Two meetings have been scheduled on December 6 at 10:00 a.m. and 6:30 p.m. to allow you at your convenience to attend, tour the facility, and get your questions answered in regard to developing your idea or recipe, test batching your products, securing jars, lids, and labels, and developing markets. Greg Golden, the Kitchen Manager, will be there to lead the tours, discuss these issues, and answer your questions.
The Food Center, which is available for an hourly rental fee, eliminates the thousands of dollars in overhead expenses in equipment, trainings, etc. that one would need to process, package, and label a product. By having the needed equipment and expertise available at all times, now you as a producer or food entrepreneur have the infrastructure in place that allows you to market cole-slaw instead of cabbage, pickles instead of cucumbers, jams instead of berries, or candies, breads and other baked goods on a large scale, just to name a few.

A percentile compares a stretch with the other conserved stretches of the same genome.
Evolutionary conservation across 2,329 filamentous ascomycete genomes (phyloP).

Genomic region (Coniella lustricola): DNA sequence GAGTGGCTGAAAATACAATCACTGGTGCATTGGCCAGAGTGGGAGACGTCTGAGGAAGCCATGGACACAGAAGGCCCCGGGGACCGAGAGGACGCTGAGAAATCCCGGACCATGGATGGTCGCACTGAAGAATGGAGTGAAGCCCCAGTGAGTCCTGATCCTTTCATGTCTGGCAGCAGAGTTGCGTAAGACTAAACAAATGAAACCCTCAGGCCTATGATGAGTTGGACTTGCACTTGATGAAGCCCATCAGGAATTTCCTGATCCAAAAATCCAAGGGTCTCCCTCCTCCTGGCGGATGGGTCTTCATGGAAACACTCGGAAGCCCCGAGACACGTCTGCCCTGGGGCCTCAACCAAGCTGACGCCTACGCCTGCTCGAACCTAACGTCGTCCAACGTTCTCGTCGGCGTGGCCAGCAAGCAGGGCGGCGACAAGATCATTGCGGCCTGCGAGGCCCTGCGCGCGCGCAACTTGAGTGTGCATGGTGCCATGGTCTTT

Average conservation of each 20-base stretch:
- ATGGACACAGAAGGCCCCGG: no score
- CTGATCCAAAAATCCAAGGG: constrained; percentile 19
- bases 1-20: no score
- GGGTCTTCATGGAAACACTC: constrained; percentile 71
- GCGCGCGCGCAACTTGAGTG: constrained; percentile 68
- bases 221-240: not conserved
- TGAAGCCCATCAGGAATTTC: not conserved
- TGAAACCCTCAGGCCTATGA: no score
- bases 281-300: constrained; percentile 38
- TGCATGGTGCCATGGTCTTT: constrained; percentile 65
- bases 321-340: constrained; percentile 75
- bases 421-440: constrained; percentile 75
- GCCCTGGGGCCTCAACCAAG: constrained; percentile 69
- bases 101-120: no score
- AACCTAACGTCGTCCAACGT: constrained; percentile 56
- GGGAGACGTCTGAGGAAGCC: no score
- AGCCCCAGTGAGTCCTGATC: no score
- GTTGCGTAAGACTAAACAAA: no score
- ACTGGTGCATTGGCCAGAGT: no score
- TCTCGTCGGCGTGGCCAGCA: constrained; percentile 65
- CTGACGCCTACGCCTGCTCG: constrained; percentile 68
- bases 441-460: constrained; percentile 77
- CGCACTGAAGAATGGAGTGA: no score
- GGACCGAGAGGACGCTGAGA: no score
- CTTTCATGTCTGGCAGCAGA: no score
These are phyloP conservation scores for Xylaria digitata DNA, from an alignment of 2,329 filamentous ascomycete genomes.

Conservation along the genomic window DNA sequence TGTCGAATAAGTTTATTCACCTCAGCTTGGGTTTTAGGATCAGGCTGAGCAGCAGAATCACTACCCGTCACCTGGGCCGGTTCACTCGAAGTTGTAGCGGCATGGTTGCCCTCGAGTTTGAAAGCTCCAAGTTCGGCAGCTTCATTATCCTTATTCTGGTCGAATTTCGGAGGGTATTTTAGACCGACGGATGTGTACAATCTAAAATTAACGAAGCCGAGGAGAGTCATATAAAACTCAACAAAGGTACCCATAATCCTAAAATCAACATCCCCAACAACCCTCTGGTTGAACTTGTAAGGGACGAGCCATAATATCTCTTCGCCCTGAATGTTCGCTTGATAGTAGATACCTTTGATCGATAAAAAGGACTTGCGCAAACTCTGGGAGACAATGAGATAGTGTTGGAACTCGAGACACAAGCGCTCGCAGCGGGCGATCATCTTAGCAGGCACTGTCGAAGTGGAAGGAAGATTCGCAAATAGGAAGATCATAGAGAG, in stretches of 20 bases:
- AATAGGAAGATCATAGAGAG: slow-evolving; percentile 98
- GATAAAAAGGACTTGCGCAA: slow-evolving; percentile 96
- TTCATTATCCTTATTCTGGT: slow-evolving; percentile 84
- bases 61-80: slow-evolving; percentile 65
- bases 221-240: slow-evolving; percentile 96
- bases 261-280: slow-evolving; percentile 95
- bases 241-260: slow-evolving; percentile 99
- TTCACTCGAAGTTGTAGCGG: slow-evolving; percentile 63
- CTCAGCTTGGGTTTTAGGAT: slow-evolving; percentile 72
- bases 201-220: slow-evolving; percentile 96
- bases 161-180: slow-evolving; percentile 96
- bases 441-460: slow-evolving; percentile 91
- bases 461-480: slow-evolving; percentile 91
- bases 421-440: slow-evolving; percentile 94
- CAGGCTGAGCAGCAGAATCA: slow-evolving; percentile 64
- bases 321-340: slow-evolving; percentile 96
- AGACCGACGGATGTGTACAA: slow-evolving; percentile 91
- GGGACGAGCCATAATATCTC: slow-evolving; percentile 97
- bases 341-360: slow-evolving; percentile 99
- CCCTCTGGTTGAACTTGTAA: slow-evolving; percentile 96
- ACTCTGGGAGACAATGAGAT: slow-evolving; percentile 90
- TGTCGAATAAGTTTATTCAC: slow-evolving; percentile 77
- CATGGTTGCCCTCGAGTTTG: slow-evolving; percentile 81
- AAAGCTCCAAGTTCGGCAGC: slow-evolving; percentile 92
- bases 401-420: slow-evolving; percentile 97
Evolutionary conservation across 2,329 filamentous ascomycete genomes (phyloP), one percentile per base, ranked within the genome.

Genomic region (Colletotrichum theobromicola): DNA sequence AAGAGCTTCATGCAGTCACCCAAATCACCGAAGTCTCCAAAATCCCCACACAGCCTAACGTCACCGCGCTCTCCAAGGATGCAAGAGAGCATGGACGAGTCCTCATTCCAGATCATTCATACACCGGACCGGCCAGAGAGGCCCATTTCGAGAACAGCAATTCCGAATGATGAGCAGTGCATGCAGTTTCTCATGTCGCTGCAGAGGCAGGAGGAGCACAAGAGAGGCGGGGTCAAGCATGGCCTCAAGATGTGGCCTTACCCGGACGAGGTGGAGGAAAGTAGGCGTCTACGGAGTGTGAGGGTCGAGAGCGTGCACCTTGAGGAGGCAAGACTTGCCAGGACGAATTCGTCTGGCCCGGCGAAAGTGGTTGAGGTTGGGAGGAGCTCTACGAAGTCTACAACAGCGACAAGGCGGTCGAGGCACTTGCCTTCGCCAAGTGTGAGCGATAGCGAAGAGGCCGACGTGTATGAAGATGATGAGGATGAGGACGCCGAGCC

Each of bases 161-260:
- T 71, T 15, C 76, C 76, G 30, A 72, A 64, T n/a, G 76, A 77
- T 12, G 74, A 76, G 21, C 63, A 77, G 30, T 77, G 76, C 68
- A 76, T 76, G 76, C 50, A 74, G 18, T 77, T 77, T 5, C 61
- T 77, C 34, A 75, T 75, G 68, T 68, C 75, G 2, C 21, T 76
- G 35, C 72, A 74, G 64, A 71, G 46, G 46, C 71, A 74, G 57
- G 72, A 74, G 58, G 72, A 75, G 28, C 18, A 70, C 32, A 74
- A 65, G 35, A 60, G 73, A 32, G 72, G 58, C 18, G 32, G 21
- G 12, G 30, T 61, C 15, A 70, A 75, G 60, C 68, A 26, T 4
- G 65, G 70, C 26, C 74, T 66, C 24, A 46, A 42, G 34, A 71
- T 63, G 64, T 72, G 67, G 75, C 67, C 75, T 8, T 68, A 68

Make plans to attend one of the meetings scheduled for December 6. Please call the Clay County Extension Office at 598-2789 to register or for more information.
The Food Center is located off of KY Highway 30 on Welchburg Road (Highway 3443) around the Annville area of Jackson County. From Manchester, take US Highway 421 N and go approximately 20 miles to Tyner. Turn left onto Highway 30 and go approximately 2.5 miles. Turn left onto Highway 3443 and the Kitchen is 0.3 miles on the right.
Last Updated on Tuesday, 23 November 2010 21:28